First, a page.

“Our clients are hardworking, extraordinarily motivated entrepreneurs. The NVFS Escala Program simply provides them with the missing skills and information to help them overcome barriers that many low-income immigrants face when starting a business,” said Adrienne Kay, Escala program manager, NVFS. “One of those barriers is credit and access to capital, and we are thrilled that through our partnership with MAF, our clients will access affordable loans, build credit history, and prepare for a financially stable future.”

According to a recent report from the Consumer Financial Protection Bureau (CFPB), one in every 10 adults does not have any credit history with a nationwide consumer reporting agency, making it incredibly challenging for them to do anything that requires a credit score, including getting an education, starting a business, renting a car or buying a home. This same report found that Hispanic consumers and consumers in low-income neighborhoods are more likely to have no credit history or not enough current credit history to produce a credit score.

 “Without credit scores, there are no ‘good options’ when you want to start a business or get a small loan,” said Jose A. Quinonez, CEO, MAF. “Now, with the support of Capital One and partners like LEDC and NVFS, together we are providing a solution that works right here in the nation’s capital.”

LEDC, NVFS, MAF and Capital One will celebrate the launch of Lending Circles at an event taking place on July 8th at WeWork’s offices in Washington, D.C., where DMV Lending Circle members will speak about their experience and success with the program.

“Having a strong credit history is essential for individuals to thrive in today’s economy and ensure their financial well-being,” said Daniel Delehanty, Senior Director, Community Development Banking, Capital One. “As Greater Washington’s hometown bank, Capital One is proud to partner with LEDC and NVFS and support the regional expansion of Lending Circles, leveraging technology, credit reporting and MAF’s proven track record of harnessing the power of community to have a positive impact on individual economic success and stability.”

In addition, as part of their Building Entrepreneurial Economies program, the Virginia Department of Housing and Community Development has partnered with NVFS to further the expansion of Lending Circles in Virginia, with a particular emphasis on Prince William County.

For more information on Lending Circles, please visit lendingcircles.org


About MAF and Lending Circles

MAF is a San Francisco-based nonprofit on a mission to create a fair financial marketplace for hardworking families. Its social loan program, Lending Circles, helps hardworking families access a zero-interest loan, receive financial education, and start building a credit history safely and effectively. People around the world lend and borrow with each other when bank loans aren’t an option. With technology and credit reporting, Lending Circles transforms this traditional practice to help borrowers access affordable loans, build credit history, and build financial stability. Social loan programs have demonstrated their ability to help people open bank accounts, avoid predatory lenders, and quickly and safely build their credit history. Lending Circles provides a safe and reliable way for hard working families to save money, pay down high cost debt, and break free of predatory lenders, while building the credit they need to thrive. For more information about MAF, visit: missionassetfund.org or lendingcircles.org.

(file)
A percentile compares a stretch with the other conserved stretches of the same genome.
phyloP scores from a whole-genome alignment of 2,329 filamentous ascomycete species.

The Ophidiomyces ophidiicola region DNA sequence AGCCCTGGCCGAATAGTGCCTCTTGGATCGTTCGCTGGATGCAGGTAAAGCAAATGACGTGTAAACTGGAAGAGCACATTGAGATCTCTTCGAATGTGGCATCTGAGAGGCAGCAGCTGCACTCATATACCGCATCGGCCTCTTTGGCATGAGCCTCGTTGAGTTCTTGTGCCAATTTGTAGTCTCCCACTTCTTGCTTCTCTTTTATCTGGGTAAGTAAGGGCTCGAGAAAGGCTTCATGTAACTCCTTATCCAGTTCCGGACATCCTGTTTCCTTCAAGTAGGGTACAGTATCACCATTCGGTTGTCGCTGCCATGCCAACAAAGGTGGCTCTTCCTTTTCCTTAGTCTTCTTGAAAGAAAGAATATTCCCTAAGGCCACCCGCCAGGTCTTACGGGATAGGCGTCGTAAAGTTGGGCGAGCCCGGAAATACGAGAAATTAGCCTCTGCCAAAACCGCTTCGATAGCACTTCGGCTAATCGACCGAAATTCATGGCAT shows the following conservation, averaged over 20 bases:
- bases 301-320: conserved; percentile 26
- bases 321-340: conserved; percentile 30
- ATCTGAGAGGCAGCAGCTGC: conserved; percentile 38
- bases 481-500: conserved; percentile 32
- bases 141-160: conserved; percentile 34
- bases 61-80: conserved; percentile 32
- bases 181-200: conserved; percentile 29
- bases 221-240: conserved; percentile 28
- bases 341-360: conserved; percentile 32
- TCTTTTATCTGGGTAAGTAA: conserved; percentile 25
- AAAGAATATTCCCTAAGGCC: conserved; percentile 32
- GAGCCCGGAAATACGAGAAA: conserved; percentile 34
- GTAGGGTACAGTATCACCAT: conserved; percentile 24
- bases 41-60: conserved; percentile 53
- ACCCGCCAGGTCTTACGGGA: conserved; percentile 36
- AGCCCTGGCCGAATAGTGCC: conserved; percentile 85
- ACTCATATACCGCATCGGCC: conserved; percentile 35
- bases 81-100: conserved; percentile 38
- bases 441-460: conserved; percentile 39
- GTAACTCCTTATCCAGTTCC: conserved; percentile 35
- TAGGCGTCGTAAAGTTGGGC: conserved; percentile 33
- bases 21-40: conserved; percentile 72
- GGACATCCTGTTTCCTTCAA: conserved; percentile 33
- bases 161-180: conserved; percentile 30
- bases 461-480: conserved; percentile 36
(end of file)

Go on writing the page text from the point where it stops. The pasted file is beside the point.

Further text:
About the Latino Economic Development Center

The Latino Economic Development Corporation/Center (LEDC) is a non-profit 501(c)(3) organization incorporated in 1991 in response to civil disturbances in the Mount Pleasant community. For 24 years, we have delivered comprehensive community and economic development services to build the capacity of DC area Latino and other underserved families. LEDC’s mission is to drive the economic and social advancement of low- to moderate- income Latinos and other D.C. area residents by equipping them with the skills and tools to achieve financial independence and become leaders in their communities. LEDC achieves its mission through four key service areas: small business development, microlending, affordable housing preservation; and homeownership and foreclosure counseling. We operate out of our Headquarters in Washington, DC and two satellite offices in Wheaton and Baltimore, Maryland.

About Escala

Escala, Northern Virginia Family Service’s Small Business Program for entrepreneurs, provides one-on-one small business development consulting and coursework to low- and mid-income families living in Northern Virginia. The program aims to assist clients in overcoming barriers to launch and grow sustainable businesses that increase household incomes, create jobs, and contribute to the local economy.

About Capital One

Capital One Financial Corporation, headquartered in McLean, Virginia, is a Fortune 500 company with branch locations primarily in New York, New Jersey, Texas, Louisiana, Maryland, Virginia, and the District of Columbia. Its subsidiaries, Capital One, N.A. and Capital One Bank (USA), N. A., offer a broad spectrum of financial products and services to consumers, small businesses and commercial clients. As part of its ongoing commitment to communities across the country, Capital One recently launched Future Edge, a $150 million commitment to empower more Americans to succeed in a digitally-driven economy through community grants and initiatives over the next five years. To learn more about Future Edge and other Capital One initiatives please visit